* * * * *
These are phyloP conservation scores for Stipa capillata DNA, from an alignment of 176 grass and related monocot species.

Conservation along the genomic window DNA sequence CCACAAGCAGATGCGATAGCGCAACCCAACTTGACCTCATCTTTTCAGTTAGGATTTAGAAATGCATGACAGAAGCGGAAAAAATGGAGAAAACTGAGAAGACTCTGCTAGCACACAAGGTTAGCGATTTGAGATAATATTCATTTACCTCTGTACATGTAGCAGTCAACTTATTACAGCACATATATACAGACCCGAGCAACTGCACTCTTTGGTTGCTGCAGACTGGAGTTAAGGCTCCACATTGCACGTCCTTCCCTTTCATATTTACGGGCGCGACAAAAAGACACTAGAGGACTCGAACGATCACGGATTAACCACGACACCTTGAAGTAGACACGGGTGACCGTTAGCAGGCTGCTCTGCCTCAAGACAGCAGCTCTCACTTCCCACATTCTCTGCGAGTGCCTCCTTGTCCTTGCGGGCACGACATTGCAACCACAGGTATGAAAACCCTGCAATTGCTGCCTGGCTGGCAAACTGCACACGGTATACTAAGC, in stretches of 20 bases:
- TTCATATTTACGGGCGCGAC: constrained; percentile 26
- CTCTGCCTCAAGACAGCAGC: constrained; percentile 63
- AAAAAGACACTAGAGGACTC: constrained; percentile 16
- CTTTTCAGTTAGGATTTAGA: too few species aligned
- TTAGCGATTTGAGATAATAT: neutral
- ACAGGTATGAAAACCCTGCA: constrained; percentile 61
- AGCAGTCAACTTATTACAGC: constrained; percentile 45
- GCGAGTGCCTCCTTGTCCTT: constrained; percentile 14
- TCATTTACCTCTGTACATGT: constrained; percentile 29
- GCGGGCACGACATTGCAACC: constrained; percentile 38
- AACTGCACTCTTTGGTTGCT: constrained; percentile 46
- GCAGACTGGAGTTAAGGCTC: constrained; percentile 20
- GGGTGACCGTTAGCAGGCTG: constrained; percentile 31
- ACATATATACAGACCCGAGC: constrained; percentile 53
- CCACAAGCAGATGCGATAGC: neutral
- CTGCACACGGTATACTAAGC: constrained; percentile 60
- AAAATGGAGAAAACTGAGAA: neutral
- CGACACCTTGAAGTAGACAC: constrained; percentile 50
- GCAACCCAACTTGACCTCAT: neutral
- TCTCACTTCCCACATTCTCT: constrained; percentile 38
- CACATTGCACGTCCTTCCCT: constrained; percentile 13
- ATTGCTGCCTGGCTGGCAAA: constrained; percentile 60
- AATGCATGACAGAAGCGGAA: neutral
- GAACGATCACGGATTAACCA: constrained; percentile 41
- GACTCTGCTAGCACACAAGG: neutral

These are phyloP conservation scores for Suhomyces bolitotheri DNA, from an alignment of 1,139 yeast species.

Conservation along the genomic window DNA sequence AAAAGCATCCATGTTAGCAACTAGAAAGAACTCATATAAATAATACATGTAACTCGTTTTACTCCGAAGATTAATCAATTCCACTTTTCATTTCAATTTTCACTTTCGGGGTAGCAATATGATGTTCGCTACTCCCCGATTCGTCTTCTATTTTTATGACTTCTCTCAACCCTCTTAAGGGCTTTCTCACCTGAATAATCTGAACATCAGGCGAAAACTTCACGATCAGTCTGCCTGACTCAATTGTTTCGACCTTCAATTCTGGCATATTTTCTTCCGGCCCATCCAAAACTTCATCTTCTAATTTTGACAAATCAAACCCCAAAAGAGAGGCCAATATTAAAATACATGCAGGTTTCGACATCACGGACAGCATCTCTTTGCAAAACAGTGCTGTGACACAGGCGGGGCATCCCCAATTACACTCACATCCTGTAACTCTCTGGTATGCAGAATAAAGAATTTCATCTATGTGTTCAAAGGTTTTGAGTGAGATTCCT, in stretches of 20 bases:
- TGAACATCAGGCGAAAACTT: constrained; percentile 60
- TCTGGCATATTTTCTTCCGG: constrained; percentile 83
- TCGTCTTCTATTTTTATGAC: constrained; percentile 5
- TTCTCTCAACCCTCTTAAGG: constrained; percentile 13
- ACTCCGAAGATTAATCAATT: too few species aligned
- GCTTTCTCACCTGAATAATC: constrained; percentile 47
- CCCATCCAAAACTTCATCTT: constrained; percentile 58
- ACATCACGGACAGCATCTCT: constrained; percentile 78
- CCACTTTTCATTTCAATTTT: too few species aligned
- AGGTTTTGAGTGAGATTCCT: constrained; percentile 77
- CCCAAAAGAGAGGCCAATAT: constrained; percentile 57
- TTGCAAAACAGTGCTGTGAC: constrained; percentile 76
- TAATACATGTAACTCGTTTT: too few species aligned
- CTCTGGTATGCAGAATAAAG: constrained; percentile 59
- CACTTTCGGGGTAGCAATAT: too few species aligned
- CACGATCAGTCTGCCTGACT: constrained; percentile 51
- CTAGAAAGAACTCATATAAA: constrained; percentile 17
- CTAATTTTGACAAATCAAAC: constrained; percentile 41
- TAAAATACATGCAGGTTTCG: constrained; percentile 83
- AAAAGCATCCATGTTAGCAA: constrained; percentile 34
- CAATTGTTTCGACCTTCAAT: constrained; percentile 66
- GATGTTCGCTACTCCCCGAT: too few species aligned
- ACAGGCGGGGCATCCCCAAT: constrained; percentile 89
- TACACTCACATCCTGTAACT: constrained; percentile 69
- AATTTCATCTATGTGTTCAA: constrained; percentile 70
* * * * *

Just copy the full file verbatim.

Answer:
These are phyloP conservation scores for Stipa capillata DNA, from an alignment of 176 grass and related monocot species.

Conservation along the genomic window DNA sequence CCACAAGCAGATGCGATAGCGCAACCCAACTTGACCTCATCTTTTCAGTTAGGATTTAGAAATGCATGACAGAAGCGGAAAAAATGGAGAAAACTGAGAAGACTCTGCTAGCACACAAGGTTAGCGATTTGAGATAATATTCATTTACCTCTGTACATGTAGCAGTCAACTTATTACAGCACATATATACAGACCCGAGCAACTGCACTCTTTGGTTGCTGCAGACTGGAGTTAAGGCTCCACATTGCACGTCCTTCCCTTTCATATTTACGGGCGCGACAAAAAGACACTAGAGGACTCGAACGATCACGGATTAACCACGACACCTTGAAGTAGACACGGGTGACCGTTAGCAGGCTGCTCTGCCTCAAGACAGCAGCTCTCACTTCCCACATTCTCTGCGAGTGCCTCCTTGTCCTTGCGGGCACGACATTGCAACCACAGGTATGAAAACCCTGCAATTGCTGCCTGGCTGGCAAACTGCACACGGTATACTAAGC, in stretches of 20 bases:
- TTCATATTTACGGGCGCGAC: constrained; percentile 26
- CTCTGCCTCAAGACAGCAGC: constrained; percentile 63
- AAAAAGACACTAGAGGACTC: constrained; percentile 16
- CTTTTCAGTTAGGATTTAGA: too few species aligned
- TTAGCGATTTGAGATAATAT: neutral
- ACAGGTATGAAAACCCTGCA: constrained; percentile 61
- AGCAGTCAACTTATTACAGC: constrained; percentile 45
- GCGAGTGCCTCCTTGTCCTT: constrained; percentile 14
- TCATTTACCTCTGTACATGT: constrained; percentile 29
- GCGGGCACGACATTGCAACC: constrained; percentile 38
- AACTGCACTCTTTGGTTGCT: constrained; percentile 46
- GCAGACTGGAGTTAAGGCTC: constrained; percentile 20
- GGGTGACCGTTAGCAGGCTG: constrained; percentile 31
- ACATATATACAGACCCGAGC: constrained; percentile 53
- CCACAAGCAGATGCGATAGC: neutral
- CTGCACACGGTATACTAAGC: constrained; percentile 60
- AAAATGGAGAAAACTGAGAA: neutral
- CGACACCTTGAAGTAGACAC: constrained; percentile 50
- GCAACCCAACTTGACCTCAT: neutral
- TCTCACTTCCCACATTCTCT: constrained; percentile 38
- CACATTGCACGTCCTTCCCT: constrained; percentile 13
- ATTGCTGCCTGGCTGGCAAA: constrained; percentile 60
- AATGCATGACAGAAGCGGAA: neutral
- GAACGATCACGGATTAACCA: constrained; percentile 41
- GACTCTGCTAGCACACAAGG: neutral

These are phyloP conservation scores for Suhomyces bolitotheri DNA, from an alignment of 1,139 yeast species.

Conservation along the genomic window DNA sequence AAAAGCATCCATGTTAGCAACTAGAAAGAACTCATATAAATAATACATGTAACTCGTTTTACTCCGAAGATTAATCAATTCCACTTTTCATTTCAATTTTCACTTTCGGGGTAGCAATATGATGTTCGCTACTCCCCGATTCGTCTTCTATTTTTATGACTTCTCTCAACCCTCTTAAGGGCTTTCTCACCTGAATAATCTGAACATCAGGCGAAAACTTCACGATCAGTCTGCCTGACTCAATTGTTTCGACCTTCAATTCTGGCATATTTTCTTCCGGCCCATCCAAAACTTCATCTTCTAATTTTGACAAATCAAACCCCAAAAGAGAGGCCAATATTAAAATACATGCAGGTTTCGACATCACGGACAGCATCTCTTTGCAAAACAGTGCTGTGACACAGGCGGGGCATCCCCAATTACACTCACATCCTGTAACTCTCTGGTATGCAGAATAAAGAATTTCATCTATGTGTTCAAAGGTTTTGAGTGAGATTCCT, in stretches of 20 bases:
- TGAACATCAGGCGAAAACTT: constrained; percentile 60
- TCTGGCATATTTTCTTCCGG: constrained; percentile 83
- TCGTCTTCTATTTTTATGAC: constrained; percentile 5
- TTCTCTCAACCCTCTTAAGG: constrained; percentile 13
- ACTCCGAAGATTAATCAATT: too few species aligned
- GCTTTCTCACCTGAATAATC: constrained; percentile 47
- CCCATCCAAAACTTCATCTT: constrained; percentile 58
- ACATCACGGACAGCATCTCT: constrained; percentile 78
- CCACTTTTCATTTCAATTTT: too few species aligned
- AGGTTTTGAGTGAGATTCCT: constrained; percentile 77
- CCCAAAAGAGAGGCCAATAT: constrained; percentile 57
- TTGCAAAACAGTGCTGTGAC: constrained; percentile 76
- TAATACATGTAACTCGTTTT: too few species aligned
- CTCTGGTATGCAGAATAAAG: constrained; percentile 59
- CACTTTCGGGGTAGCAATAT: too few species aligned
- CACGATCAGTCTGCCTGACT: constrained; percentile 51
- CTAGAAAGAACTCATATAAA: constrained; percentile 17
- CTAATTTTGACAAATCAAAC: constrained; percentile 41
- TAAAATACATGCAGGTTTCG: constrained; percentile 83
- AAAAGCATCCATGTTAGCAA: constrained; percentile 34
- CAATTGTTTCGACCTTCAAT: constrained; percentile 66
- GATGTTCGCTACTCCCCGAT: too few species aligned
- ACAGGCGGGGCATCCCCAAT: constrained; percentile 89
- TACACTCACATCCTGTAACT: constrained; percentile 69
- AATTTCATCTATGTGTTCAA: constrained; percentile 70